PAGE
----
“We announced our strategy at the June Investor Day, to get to our targeted debt levels by the end of next year depending on where M&A would shake out, we need to buy north of 600,000 shares a month on average over an 18-month period to get to the bottom-end of that threshold. (Represents 12% of current float). And we're not going to unveil how we intend to do that.”

Richard Kyle, TKR CEO Q2 2014 Earnings Call – July 31, 2014

Investment thesis – Timken is an attractive investment opportunity for the following reasons:

Favorable Trends - Bearings are a small part of the cost of most industrial equipment. As industrial activity continues to increase, more bearings have to be purchased both to replenish depleted inventories as well as for immediate use


Variant Perception - Consensus fails to take into account the impact that Timken’s transition to a better business mix and an appropriate capital structure will have on the company’s EPS


Operational Capability - The company has successfully grown EPS at a 10% CAGR since 2007 across both up and down cycles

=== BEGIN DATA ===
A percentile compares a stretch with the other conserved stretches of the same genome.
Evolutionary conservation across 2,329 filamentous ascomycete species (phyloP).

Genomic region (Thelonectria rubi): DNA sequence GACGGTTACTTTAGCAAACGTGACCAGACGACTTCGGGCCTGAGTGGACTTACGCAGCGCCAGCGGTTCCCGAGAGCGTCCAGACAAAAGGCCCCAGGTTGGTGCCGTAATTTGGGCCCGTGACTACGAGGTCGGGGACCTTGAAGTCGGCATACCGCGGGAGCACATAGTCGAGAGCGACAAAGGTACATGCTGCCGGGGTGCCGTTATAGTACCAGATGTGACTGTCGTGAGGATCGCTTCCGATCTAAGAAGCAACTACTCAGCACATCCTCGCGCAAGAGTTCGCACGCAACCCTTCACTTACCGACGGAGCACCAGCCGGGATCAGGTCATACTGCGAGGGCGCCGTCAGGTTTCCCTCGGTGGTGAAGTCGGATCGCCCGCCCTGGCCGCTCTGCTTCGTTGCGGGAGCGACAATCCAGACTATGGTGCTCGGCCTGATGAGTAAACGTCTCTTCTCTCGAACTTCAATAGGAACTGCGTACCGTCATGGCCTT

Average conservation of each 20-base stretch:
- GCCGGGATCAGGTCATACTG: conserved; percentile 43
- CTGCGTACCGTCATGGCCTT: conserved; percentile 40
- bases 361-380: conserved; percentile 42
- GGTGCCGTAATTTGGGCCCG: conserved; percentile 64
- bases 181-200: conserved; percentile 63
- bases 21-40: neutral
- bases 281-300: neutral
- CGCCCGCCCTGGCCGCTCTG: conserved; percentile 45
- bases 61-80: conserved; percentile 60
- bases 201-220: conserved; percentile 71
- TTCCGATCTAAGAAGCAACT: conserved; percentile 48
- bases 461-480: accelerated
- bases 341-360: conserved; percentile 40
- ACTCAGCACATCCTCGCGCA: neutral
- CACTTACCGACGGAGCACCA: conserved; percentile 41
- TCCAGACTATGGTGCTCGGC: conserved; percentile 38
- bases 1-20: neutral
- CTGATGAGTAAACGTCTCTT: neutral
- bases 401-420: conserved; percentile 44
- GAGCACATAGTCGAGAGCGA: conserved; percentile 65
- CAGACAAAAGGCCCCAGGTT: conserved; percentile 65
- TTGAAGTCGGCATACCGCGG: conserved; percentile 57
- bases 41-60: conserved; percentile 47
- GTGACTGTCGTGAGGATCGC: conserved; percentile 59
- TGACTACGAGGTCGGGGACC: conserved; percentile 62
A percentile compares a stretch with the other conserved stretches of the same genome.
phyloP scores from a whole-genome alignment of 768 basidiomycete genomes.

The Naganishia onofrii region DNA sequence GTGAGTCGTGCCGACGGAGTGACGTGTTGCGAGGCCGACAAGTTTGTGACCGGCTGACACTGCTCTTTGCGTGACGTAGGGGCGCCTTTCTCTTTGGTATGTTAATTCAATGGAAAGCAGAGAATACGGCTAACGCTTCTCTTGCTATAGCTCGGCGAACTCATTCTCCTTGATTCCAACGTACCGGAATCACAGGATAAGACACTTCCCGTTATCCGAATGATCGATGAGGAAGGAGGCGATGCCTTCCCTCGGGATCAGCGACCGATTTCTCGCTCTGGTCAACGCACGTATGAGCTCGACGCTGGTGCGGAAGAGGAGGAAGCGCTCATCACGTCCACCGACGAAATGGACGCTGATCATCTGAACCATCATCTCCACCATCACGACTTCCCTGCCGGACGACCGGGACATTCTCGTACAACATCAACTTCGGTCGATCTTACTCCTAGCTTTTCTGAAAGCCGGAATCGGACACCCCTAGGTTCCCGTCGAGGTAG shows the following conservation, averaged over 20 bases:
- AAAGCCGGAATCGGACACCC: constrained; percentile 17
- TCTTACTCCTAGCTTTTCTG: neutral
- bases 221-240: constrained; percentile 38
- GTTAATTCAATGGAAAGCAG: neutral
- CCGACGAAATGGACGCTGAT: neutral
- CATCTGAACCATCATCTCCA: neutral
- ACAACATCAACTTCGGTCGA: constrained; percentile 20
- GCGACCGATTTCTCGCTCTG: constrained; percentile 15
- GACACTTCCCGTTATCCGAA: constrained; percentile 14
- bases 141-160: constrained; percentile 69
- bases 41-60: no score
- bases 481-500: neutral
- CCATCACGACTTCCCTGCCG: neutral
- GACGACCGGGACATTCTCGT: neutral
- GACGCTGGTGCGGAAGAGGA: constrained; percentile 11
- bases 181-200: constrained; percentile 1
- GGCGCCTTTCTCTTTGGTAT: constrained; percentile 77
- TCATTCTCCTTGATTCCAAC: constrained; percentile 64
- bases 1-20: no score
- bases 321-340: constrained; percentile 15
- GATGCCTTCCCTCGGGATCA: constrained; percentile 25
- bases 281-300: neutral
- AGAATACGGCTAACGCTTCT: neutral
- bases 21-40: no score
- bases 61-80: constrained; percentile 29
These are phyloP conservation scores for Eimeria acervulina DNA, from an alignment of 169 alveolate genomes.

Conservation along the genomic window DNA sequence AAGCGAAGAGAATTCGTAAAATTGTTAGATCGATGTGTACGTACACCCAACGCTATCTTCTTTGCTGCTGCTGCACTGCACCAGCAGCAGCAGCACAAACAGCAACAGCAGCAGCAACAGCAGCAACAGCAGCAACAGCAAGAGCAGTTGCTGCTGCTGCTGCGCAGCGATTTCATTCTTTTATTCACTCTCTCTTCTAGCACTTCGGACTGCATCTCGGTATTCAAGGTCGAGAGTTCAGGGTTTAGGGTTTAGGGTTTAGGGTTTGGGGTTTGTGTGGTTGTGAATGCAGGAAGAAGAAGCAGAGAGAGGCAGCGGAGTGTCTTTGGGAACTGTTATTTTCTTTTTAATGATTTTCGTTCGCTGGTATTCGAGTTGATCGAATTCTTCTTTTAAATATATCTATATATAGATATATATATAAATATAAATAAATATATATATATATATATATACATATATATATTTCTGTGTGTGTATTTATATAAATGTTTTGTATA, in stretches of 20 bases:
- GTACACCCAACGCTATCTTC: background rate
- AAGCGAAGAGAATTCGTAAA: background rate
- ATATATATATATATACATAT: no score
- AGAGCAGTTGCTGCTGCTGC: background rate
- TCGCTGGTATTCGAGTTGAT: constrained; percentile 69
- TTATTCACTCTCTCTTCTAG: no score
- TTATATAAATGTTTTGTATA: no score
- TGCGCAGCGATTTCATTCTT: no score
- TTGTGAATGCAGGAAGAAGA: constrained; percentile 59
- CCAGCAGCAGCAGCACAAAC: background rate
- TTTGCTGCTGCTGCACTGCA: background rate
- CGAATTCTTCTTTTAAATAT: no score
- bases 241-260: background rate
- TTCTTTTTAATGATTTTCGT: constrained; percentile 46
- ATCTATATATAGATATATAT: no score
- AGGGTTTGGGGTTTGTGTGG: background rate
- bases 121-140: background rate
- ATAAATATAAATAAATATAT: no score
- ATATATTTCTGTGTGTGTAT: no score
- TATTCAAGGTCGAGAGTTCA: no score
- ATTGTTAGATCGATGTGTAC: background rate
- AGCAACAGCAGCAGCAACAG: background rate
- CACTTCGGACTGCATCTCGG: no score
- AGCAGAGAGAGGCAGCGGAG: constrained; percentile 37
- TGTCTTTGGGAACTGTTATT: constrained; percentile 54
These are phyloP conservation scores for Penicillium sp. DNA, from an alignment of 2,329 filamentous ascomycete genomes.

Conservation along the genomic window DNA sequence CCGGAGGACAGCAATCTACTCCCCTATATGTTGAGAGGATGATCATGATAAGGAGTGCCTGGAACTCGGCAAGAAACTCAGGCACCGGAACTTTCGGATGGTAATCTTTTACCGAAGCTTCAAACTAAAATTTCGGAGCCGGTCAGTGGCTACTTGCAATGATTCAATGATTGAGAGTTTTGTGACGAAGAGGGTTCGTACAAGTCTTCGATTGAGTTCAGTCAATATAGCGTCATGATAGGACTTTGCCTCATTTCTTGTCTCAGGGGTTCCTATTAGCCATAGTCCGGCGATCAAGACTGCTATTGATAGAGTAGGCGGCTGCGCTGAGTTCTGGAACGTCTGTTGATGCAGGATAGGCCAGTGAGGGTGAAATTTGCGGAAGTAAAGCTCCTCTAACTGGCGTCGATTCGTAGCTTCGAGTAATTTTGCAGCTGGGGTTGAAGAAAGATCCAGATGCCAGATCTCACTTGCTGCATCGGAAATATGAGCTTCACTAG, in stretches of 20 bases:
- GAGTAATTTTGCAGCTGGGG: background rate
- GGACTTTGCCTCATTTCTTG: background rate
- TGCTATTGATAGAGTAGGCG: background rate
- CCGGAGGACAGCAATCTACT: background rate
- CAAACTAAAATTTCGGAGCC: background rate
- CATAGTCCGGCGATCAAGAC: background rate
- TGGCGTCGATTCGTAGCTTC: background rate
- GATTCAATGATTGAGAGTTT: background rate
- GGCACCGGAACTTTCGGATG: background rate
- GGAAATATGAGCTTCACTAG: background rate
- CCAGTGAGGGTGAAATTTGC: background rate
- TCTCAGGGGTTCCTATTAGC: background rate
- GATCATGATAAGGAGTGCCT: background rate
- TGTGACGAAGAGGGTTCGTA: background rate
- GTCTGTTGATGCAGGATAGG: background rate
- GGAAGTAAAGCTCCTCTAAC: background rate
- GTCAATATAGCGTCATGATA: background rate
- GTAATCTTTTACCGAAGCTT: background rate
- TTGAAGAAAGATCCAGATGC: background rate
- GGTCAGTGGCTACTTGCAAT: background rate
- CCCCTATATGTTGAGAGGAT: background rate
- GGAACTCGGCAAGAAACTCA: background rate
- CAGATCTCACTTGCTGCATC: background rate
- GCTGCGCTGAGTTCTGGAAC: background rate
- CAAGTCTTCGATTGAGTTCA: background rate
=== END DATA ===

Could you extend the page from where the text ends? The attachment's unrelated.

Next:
• The bearings business has successfully transitioned from commodity auto OEM bearing manufacturer to high value add specialty bearing maker (sales to auto OEM was 50% of company revenues, now less than 20%)

  • Dominant player in the North American bearings market with both scale and meaningful brand recognition

  • Successfully restructured costs during the down cycle and poised to reap the benefit during up cycle period







Change in Capital Structure - Timken is significantly under levered relative to its peers

  • Bearing Manufacturers have ~3.5x Debt/EBITDA on average

  • Timken has 1.0x Debt / EBITDA currently

  • An increase in the company’s debt to 2.0X Debt/EBITDA with the proceeds used to repurchase shares would meaningfully increase the return to shareholders. At current prices, TKR could repurchase ~15% of current shares outstanding.